Book Review, Current Issue, Vol. 34 No. 1

Performance and the Disney Theme Park Experience: The Tourist as Actor

Performance and the Disney Theme Park Experience: The Tourist as Actor.  Jennifer A. Kokai and Tom Robson, eds. Cham, Switzerland: Palgrave Macmillan, 2019; Pp. 292.

Performance and the Disney Theme Park Experience: The Tourist as Actor brings attention to Disney tourism as a significant site of theatre and performance study, particularly immersive and participatory theatre. By placing the idea of “tourists as actors” at the center of analysis, this multi-author collection helps readers to understand Disney’s experience economy and goods through the lens of theatre and stretches the definition of “actor,” charging it with more cultural and societal connotations.

Just as tourists at Disney can decide their own way to navigate the theme parks, readers here can decide how to approach this book: follow the order of the chapters or jump from one chapter to another, connecting the dots themselves to chart an interdisciplinary journey of the quintessential American theme park experience. Thirteen chapters are divided into five sections based on analogous subjects and methodologies: “Introduction,” “Time, Tomorrowland, and Fantasy,” “Environments as Ideologies,” “Liveness and Audio-Animation,” and “Counter Identities.” In the introduction, editors Jennifer A. Kokai and Tom Robson borrow David Allen’s concept of the “tourist as actor” to challenge the stereotype of passive guests who lose their control in the “Disney virus” made of “artificiality, consumerism, and lack of depth” (6). This concept calls attention to the guest’s autonomy and agency—tourists are actually agentive subjects; they consume the illusive Disney experience with self-awareness and an understanding of how that illusion is constructed, scripted, and delivered.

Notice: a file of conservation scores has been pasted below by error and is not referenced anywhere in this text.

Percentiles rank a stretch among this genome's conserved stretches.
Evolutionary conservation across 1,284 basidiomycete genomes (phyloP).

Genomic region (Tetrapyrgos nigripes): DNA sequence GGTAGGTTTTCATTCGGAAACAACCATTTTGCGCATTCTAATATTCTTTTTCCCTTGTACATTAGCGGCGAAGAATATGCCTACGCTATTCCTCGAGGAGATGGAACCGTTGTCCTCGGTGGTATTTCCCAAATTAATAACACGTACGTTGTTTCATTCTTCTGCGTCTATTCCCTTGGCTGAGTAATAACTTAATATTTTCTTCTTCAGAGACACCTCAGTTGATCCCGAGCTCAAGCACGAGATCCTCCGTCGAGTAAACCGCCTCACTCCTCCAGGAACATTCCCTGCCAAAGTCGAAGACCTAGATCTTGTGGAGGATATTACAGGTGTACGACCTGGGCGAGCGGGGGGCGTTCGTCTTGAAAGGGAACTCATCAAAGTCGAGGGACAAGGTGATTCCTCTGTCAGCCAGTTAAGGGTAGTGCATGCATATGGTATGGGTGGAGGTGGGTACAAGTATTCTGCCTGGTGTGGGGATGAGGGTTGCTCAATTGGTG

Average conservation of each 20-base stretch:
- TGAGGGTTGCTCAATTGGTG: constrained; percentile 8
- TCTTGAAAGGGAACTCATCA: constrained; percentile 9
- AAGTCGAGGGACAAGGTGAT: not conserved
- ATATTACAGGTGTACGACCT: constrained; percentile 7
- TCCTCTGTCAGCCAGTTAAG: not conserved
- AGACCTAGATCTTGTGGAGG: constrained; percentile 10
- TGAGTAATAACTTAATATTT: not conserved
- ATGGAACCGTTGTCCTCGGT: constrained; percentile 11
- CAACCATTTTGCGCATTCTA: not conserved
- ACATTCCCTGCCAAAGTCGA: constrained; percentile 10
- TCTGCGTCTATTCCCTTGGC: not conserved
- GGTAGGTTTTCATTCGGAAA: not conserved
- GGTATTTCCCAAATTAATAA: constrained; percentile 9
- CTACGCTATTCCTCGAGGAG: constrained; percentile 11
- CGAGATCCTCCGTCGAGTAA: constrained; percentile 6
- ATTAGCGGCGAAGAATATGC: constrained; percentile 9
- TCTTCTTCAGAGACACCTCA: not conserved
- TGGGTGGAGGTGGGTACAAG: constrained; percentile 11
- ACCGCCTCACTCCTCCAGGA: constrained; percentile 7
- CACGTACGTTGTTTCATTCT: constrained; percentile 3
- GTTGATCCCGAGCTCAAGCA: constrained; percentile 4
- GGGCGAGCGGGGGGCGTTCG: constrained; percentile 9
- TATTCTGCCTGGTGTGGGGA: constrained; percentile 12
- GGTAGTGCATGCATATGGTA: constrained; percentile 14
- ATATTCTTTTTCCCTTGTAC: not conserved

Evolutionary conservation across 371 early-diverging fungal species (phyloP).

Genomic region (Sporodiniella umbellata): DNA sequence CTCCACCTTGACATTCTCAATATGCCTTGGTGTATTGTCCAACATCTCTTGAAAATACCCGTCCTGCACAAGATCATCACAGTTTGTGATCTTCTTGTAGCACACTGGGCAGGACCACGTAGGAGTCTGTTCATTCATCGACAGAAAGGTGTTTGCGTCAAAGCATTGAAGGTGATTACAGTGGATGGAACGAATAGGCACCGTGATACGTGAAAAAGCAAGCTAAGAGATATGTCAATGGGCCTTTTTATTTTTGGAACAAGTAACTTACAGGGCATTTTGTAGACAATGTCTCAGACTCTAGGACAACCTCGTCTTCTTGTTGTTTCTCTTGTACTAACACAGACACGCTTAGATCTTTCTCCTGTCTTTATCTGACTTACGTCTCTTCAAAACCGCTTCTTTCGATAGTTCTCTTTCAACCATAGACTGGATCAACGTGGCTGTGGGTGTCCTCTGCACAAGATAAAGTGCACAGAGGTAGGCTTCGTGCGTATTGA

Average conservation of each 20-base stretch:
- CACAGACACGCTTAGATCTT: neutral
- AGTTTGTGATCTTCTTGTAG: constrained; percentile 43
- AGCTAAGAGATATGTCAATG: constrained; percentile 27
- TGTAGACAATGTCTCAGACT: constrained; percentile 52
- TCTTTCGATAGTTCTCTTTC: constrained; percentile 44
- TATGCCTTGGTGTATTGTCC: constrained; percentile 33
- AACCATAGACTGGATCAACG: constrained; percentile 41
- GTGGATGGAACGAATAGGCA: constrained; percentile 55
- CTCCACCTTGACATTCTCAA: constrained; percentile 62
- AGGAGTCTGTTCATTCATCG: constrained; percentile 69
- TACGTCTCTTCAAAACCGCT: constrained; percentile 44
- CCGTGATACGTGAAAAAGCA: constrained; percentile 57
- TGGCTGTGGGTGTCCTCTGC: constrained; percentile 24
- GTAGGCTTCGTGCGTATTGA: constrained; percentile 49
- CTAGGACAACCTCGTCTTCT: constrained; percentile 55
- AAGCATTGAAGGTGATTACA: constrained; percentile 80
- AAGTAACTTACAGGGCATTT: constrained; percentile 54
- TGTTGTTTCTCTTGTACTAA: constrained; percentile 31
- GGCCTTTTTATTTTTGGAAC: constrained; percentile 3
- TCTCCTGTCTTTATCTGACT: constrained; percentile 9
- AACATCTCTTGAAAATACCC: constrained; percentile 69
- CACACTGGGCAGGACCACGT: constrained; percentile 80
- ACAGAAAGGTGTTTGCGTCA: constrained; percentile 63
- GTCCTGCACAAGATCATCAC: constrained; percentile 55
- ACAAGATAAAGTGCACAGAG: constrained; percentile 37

The subsequent four sections discuss how tourists take on their role as actors through “complicated negotiations with race, gender, sexuality, capitalism, nationality” (19). The first section, “Time, Tomorrowland, and Fantasy,” explores the dissolution of linear time and performed temporalities. Tom Robson’s opening essay excavates nostalgic time travel in Main Street and Tomorrowland installations of Disney World Park. In this signature essay, Robson investigates how the Main Street serves as a theatrical lobby, where guests transform from citizen to tourist to actor, detaching from real-time as well as the normative behavior in their everyday lives. Attuned to historical erasures, Victoria Pettersen Lantz delineates four problematic portrayals of indigenous Americans in the Disney narrative of consumerism, critiquing the romanticized representations and staging indexical absence of First Nation peoples. The section closes with Christina Gutierrez-Dennehy’s illuminating essay about “inserting the values of Middle Class America into the European Middle Ages”; as she notes, the pricy ticket and food in Fantasyland crafts the participatory experience of tourists as actors specifically for the white middle-class, making the experience a privileged act, or at least, an exclusive one (66).

Section two, “Environments as Ideologies,” considers how Disney creates a reality game through the use of characters and landscapes. This reality game, “does not simulate the ‘real’; rather, it celebrates the art of simulation, or the ability to construct fantasy worlds as if they are ‘real’” (93). Jennifer A. Kokai’s essay, “The Nemofication of Nature, Animals, Artificiality, and Affect at Disney World,” succinctly criticizes the depiction of nature as “controllable, consumable, and even constructible good that is superior to geographically occurring nature” in her historical investigation into the evolution of The Living Seas to The Seas with Nemo and Friends (102). Kokai asserts that such problematic depictions further reinforce the stereotypes of increasing anthropomorphism and human estrangement from nature. This section also features Chase A. Bringardner’s essay about the Splash Mountain attraction, which details the erasure of racial narratives and identities in Song of the South as well as problematic queer representations of Br’er Fox and Br’er Bear. The section closes with Laura MacDonald’s insightful essay on Shanghai Disneyland and its mantra “authentically Disney and distinctly Chinese” (128). Through the strategy of a “glocalized” Broadway-branded musical, for instance, on the one hand, The Lion King in Mandarin with its all-Chinese cast, enables local consumers to appreciate the familiar Chinese elements, while satisfying the Western fantasy and global experience on the other. As such, they are rehearsed to “feel” authentic and become normative guests who contribute to Disney’s rising enterprise in the East.